The Mechanical Impact of the Tibetan Plateau on the Seasonal Evolution of the South Asian Monsoon
The impact of the Tibetan Plateau on the South Asian monsoon is examined using a hierarchy of atmospheric general circulation models. During the premonsoon season and monsoon onset (April–June), when westerly winds over the Southern Tibetan Plateau are still strong, the Tibetan Plateau triggers early monsoon rainfall downstream, particularly over the Bay of Bengal and South China. The downstream moist convection is accompanied by strong monsoonal low-level winds. In experiments where the Tibetan Plateau is removed, monsoon onset occurs about a month later, but the monsoon circulation becomes progressively stronger and reaches comparable strength during the mature phase. During the mature and decaying phase of monsoon (July–September), when westerly winds over the Southern Tibetan Plateau almost disappear, monsoon circulation strength is not much affected by the presence of the Tibetan Plateau. A dry dynamical core with east–west-oriented narrow mountains in the subtropics consistently simulates downstream convergence with background zonal westerlies over the mountain. In a moist atmosphere, the mechanically driven downstream convergence is expected to be associated with significant moisture convergence. The authors speculate that the mechanically driven downstream convergence in the presence of the Tibetan Plateau is responsible for zonally asymmetric monsoon onset, particularly over the Bay of Bengal and South China.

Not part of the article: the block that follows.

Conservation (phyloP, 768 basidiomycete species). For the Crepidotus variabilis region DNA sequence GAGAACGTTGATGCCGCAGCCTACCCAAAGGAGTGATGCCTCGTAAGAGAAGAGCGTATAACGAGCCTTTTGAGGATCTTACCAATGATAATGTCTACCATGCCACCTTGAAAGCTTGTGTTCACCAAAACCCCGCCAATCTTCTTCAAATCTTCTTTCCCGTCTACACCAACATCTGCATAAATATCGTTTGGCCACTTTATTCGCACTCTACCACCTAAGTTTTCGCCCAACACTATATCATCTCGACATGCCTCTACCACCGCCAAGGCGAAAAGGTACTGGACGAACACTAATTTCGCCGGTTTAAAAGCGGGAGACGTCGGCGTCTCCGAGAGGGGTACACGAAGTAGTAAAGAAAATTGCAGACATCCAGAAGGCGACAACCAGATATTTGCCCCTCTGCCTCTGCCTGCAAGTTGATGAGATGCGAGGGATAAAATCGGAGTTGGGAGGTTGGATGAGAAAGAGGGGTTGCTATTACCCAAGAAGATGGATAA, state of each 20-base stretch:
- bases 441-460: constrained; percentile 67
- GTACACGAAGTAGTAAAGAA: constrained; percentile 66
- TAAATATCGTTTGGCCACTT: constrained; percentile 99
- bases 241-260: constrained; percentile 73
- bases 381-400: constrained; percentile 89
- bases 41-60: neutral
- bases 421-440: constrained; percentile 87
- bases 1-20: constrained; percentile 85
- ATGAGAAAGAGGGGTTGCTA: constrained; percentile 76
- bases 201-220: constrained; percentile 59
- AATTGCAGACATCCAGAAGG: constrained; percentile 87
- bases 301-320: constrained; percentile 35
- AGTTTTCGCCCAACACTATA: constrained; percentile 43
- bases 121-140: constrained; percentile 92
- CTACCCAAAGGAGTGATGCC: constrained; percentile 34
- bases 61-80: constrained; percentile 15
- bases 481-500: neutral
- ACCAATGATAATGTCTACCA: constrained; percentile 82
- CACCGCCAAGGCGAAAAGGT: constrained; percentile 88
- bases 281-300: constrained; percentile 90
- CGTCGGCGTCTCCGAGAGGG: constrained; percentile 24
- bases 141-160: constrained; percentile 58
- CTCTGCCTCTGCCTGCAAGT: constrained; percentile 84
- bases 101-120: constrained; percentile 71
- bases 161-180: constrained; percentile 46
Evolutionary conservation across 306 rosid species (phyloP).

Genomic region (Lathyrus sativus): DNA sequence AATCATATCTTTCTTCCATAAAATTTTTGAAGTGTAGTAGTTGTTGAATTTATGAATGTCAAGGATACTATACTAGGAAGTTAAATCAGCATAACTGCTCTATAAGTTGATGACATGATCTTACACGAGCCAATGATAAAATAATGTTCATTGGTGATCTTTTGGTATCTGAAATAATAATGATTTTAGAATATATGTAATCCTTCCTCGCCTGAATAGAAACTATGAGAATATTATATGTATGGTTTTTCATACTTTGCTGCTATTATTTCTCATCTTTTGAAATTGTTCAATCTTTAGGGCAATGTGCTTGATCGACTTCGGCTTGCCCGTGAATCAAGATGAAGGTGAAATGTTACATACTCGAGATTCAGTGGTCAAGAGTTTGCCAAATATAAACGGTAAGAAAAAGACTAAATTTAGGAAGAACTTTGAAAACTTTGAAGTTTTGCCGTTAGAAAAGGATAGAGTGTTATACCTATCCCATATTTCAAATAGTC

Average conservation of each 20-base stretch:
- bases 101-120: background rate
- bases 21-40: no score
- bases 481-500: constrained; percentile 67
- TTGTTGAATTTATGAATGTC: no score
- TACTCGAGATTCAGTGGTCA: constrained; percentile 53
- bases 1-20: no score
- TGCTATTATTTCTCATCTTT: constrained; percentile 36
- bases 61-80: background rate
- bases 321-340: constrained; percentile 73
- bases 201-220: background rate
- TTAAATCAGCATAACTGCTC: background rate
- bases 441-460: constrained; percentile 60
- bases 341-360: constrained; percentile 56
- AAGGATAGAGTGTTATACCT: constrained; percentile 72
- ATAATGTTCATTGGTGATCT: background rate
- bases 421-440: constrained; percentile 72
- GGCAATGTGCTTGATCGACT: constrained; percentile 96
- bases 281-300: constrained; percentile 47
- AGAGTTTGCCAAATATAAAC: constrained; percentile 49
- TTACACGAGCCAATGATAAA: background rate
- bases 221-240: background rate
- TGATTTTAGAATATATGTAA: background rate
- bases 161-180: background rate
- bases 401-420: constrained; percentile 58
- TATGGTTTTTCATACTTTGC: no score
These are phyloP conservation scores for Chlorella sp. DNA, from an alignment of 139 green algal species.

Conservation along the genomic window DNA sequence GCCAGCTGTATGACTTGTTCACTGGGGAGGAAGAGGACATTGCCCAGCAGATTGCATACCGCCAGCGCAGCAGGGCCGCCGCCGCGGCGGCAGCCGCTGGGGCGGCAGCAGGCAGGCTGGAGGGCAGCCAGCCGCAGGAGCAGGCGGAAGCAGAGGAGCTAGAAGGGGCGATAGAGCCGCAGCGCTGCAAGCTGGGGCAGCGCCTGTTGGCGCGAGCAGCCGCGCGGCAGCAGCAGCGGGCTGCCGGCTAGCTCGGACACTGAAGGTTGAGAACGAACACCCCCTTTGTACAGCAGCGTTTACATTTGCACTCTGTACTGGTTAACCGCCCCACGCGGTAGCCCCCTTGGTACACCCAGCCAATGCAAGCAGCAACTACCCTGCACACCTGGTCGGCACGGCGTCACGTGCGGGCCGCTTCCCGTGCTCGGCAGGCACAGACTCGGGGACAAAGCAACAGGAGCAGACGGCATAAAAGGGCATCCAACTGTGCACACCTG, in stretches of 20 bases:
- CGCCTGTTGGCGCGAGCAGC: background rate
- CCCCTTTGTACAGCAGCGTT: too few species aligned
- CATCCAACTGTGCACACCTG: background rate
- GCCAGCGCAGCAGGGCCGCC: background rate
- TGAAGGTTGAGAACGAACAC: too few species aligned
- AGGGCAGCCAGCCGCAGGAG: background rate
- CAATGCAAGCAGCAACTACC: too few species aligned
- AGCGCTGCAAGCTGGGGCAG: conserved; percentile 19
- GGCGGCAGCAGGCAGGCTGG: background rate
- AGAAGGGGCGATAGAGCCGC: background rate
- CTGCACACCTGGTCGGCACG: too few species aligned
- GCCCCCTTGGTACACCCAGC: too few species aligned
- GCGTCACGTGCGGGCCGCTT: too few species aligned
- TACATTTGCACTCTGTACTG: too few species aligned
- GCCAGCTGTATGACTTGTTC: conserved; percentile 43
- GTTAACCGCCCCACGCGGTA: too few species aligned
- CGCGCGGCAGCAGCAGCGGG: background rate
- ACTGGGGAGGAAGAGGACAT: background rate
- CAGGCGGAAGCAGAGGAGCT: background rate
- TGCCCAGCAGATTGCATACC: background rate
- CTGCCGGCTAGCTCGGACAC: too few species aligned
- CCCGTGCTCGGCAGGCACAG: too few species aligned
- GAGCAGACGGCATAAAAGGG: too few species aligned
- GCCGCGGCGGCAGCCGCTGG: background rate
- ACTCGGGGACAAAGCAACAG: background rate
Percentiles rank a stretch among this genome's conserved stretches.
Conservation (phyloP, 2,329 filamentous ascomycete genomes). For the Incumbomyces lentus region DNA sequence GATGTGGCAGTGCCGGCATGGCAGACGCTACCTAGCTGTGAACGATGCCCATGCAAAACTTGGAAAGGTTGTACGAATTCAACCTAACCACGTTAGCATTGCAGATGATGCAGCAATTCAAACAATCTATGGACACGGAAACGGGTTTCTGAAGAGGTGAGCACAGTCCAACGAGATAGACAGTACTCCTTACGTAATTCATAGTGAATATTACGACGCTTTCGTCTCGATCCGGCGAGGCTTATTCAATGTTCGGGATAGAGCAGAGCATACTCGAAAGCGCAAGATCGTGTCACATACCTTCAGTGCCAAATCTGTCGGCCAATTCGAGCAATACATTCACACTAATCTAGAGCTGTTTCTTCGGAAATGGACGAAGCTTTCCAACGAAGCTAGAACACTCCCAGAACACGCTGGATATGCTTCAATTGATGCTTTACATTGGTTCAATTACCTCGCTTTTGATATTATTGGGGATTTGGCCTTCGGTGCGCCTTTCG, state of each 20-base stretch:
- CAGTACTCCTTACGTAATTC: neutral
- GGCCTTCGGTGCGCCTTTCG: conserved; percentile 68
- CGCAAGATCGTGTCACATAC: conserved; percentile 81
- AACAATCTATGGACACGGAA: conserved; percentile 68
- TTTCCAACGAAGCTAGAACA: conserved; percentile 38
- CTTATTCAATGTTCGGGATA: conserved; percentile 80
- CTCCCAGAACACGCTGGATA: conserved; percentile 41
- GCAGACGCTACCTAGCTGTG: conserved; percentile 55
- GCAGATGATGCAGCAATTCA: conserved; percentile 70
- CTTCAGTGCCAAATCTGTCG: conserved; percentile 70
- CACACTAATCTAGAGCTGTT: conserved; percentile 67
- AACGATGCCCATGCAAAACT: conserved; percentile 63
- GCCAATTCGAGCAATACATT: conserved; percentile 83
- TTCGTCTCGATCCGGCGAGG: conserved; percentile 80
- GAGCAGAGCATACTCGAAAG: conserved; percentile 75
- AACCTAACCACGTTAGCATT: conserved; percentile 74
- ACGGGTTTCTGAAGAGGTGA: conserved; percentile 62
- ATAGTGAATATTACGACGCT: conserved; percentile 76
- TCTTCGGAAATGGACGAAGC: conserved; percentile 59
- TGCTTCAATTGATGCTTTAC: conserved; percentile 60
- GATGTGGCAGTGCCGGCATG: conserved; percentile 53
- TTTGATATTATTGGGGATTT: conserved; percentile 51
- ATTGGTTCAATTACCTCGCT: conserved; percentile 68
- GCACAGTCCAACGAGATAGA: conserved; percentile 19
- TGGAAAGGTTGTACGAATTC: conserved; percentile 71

Additional Information© 2012 American Meteorological Society. Manuscript received 20 May 2011, in final form 3 October 2011. HSP thanks In-Sik Kang and Benjamin Lintner for helpful comments. Conversation with Tapio Schneider was particularly helpful. The simulations were carried out on Caltech's Geological and Planetary Sciences Dell cluster. This work was partly funded by NSF Grant EAR-0909195.
Published - Park2012p17912J_Climate.pdf